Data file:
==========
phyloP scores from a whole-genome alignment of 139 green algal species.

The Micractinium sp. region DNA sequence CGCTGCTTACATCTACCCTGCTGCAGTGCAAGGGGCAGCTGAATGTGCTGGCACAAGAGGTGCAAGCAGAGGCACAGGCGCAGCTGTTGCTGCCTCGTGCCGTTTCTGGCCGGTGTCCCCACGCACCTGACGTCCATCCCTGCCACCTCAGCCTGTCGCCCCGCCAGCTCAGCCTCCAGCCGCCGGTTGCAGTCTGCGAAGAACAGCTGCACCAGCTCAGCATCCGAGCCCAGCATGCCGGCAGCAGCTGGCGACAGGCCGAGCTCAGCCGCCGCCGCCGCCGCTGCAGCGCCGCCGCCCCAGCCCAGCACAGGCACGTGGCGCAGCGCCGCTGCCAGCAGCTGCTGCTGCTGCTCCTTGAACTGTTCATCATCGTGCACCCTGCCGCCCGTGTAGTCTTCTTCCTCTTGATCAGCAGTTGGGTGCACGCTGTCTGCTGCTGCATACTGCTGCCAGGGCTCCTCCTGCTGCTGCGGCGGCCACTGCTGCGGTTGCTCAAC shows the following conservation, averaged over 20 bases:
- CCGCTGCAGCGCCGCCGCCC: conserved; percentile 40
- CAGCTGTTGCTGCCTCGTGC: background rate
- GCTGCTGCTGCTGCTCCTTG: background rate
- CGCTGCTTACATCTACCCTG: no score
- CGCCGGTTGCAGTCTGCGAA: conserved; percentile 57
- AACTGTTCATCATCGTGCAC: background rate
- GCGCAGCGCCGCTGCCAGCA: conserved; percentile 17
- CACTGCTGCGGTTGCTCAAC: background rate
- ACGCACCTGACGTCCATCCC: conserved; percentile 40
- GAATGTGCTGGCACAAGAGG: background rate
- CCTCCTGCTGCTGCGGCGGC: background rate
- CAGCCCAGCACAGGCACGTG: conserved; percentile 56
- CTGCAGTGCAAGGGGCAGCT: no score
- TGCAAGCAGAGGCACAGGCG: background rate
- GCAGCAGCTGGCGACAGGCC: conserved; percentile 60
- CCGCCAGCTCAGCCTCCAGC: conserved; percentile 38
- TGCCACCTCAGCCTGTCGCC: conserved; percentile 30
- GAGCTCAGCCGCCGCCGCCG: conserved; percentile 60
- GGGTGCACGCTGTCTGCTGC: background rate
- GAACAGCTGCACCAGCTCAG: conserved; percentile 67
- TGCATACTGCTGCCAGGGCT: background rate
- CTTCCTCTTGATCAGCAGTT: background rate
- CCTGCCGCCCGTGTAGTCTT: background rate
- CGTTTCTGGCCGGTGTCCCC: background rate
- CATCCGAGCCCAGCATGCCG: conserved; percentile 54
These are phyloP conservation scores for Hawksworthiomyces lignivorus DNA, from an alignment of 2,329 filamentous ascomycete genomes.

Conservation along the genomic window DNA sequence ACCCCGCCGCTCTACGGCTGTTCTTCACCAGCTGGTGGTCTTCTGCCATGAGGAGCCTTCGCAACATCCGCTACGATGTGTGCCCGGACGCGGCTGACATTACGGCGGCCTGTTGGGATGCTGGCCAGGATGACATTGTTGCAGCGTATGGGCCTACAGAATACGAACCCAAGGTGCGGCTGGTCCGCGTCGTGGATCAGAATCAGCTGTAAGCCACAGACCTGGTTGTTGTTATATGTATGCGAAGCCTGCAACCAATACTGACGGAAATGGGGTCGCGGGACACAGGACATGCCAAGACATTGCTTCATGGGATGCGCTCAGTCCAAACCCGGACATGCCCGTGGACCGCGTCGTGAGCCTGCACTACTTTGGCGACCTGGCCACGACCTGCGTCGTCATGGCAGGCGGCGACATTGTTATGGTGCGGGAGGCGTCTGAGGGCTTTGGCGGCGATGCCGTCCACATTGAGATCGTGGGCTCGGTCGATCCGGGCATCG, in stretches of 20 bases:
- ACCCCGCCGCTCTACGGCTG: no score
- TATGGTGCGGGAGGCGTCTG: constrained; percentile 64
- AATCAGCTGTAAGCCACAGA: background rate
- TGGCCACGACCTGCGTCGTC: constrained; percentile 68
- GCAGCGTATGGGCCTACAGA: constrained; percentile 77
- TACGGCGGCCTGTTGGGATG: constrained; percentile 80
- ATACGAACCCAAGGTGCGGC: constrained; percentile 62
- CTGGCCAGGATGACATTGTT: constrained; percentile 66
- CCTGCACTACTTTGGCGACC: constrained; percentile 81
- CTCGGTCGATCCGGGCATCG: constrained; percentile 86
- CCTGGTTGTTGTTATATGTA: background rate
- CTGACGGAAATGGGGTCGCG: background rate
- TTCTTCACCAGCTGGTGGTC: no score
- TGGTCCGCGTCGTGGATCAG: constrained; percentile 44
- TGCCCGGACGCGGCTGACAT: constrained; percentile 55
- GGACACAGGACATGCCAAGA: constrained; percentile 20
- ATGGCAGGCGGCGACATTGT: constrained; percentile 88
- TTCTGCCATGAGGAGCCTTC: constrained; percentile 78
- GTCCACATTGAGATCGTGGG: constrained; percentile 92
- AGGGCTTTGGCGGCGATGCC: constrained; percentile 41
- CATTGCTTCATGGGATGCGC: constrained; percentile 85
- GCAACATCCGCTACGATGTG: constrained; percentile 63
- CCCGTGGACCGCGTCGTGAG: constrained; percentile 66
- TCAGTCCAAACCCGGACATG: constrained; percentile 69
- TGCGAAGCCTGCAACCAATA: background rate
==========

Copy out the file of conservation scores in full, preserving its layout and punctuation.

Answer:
phyloP scores from a whole-genome alignment of 139 green algal species.

The Micractinium sp. region DNA sequence CGCTGCTTACATCTACCCTGCTGCAGTGCAAGGGGCAGCTGAATGTGCTGGCACAAGAGGTGCAAGCAGAGGCACAGGCGCAGCTGTTGCTGCCTCGTGCCGTTTCTGGCCGGTGTCCCCACGCACCTGACGTCCATCCCTGCCACCTCAGCCTGTCGCCCCGCCAGCTCAGCCTCCAGCCGCCGGTTGCAGTCTGCGAAGAACAGCTGCACCAGCTCAGCATCCGAGCCCAGCATGCCGGCAGCAGCTGGCGACAGGCCGAGCTCAGCCGCCGCCGCCGCCGCTGCAGCGCCGCCGCCCCAGCCCAGCACAGGCACGTGGCGCAGCGCCGCTGCCAGCAGCTGCTGCTGCTGCTCCTTGAACTGTTCATCATCGTGCACCCTGCCGCCCGTGTAGTCTTCTTCCTCTTGATCAGCAGTTGGGTGCACGCTGTCTGCTGCTGCATACTGCTGCCAGGGCTCCTCCTGCTGCTGCGGCGGCCACTGCTGCGGTTGCTCAAC shows the following conservation, averaged over 20 bases:
- CCGCTGCAGCGCCGCCGCCC: conserved; percentile 40
- CAGCTGTTGCTGCCTCGTGC: background rate
- GCTGCTGCTGCTGCTCCTTG: background rate
- CGCTGCTTACATCTACCCTG: no score
- CGCCGGTTGCAGTCTGCGAA: conserved; percentile 57
- AACTGTTCATCATCGTGCAC: background rate
- GCGCAGCGCCGCTGCCAGCA: conserved; percentile 17
- CACTGCTGCGGTTGCTCAAC: background rate
- ACGCACCTGACGTCCATCCC: conserved; percentile 40
- GAATGTGCTGGCACAAGAGG: background rate
- CCTCCTGCTGCTGCGGCGGC: background rate
- CAGCCCAGCACAGGCACGTG: conserved; percentile 56
- CTGCAGTGCAAGGGGCAGCT: no score
- TGCAAGCAGAGGCACAGGCG: background rate
- GCAGCAGCTGGCGACAGGCC: conserved; percentile 60
- CCGCCAGCTCAGCCTCCAGC: conserved; percentile 38
- TGCCACCTCAGCCTGTCGCC: conserved; percentile 30
- GAGCTCAGCCGCCGCCGCCG: conserved; percentile 60
- GGGTGCACGCTGTCTGCTGC: background rate
- GAACAGCTGCACCAGCTCAG: conserved; percentile 67
- TGCATACTGCTGCCAGGGCT: background rate
- CTTCCTCTTGATCAGCAGTT: background rate
- CCTGCCGCCCGTGTAGTCTT: background rate
- CGTTTCTGGCCGGTGTCCCC: background rate
- CATCCGAGCCCAGCATGCCG: conserved; percentile 54
These are phyloP conservation scores for Hawksworthiomyces lignivorus DNA, from an alignment of 2,329 filamentous ascomycete genomes.

Conservation along the genomic window DNA sequence ACCCCGCCGCTCTACGGCTGTTCTTCACCAGCTGGTGGTCTTCTGCCATGAGGAGCCTTCGCAACATCCGCTACGATGTGTGCCCGGACGCGGCTGACATTACGGCGGCCTGTTGGGATGCTGGCCAGGATGACATTGTTGCAGCGTATGGGCCTACAGAATACGAACCCAAGGTGCGGCTGGTCCGCGTCGTGGATCAGAATCAGCTGTAAGCCACAGACCTGGTTGTTGTTATATGTATGCGAAGCCTGCAACCAATACTGACGGAAATGGGGTCGCGGGACACAGGACATGCCAAGACATTGCTTCATGGGATGCGCTCAGTCCAAACCCGGACATGCCCGTGGACCGCGTCGTGAGCCTGCACTACTTTGGCGACCTGGCCACGACCTGCGTCGTCATGGCAGGCGGCGACATTGTTATGGTGCGGGAGGCGTCTGAGGGCTTTGGCGGCGATGCCGTCCACATTGAGATCGTGGGCTCGGTCGATCCGGGCATCG, in stretches of 20 bases:
- ACCCCGCCGCTCTACGGCTG: no score
- TATGGTGCGGGAGGCGTCTG: constrained; percentile 64
- AATCAGCTGTAAGCCACAGA: background rate
- TGGCCACGACCTGCGTCGTC: constrained; percentile 68
- GCAGCGTATGGGCCTACAGA: constrained; percentile 77
- TACGGCGGCCTGTTGGGATG: constrained; percentile 80
- ATACGAACCCAAGGTGCGGC: constrained; percentile 62
- CTGGCCAGGATGACATTGTT: constrained; percentile 66
- CCTGCACTACTTTGGCGACC: constrained; percentile 81
- CTCGGTCGATCCGGGCATCG: constrained; percentile 86
- CCTGGTTGTTGTTATATGTA: background rate
- CTGACGGAAATGGGGTCGCG: background rate
- TTCTTCACCAGCTGGTGGTC: no score
- TGGTCCGCGTCGTGGATCAG: constrained; percentile 44
- TGCCCGGACGCGGCTGACAT: constrained; percentile 55
- GGACACAGGACATGCCAAGA: constrained; percentile 20
- ATGGCAGGCGGCGACATTGT: constrained; percentile 88
- TTCTGCCATGAGGAGCCTTC: constrained; percentile 78
- GTCCACATTGAGATCGTGGG: constrained; percentile 92
- AGGGCTTTGGCGGCGATGCC: constrained; percentile 41
- CATTGCTTCATGGGATGCGC: constrained; percentile 85
- GCAACATCCGCTACGATGTG: constrained; percentile 63
- CCCGTGGACCGCGTCGTGAG: constrained; percentile 66
- TCAGTCCAAACCCGGACATG: constrained; percentile 69
- TGCGAAGCCTGCAACCAATA: background rate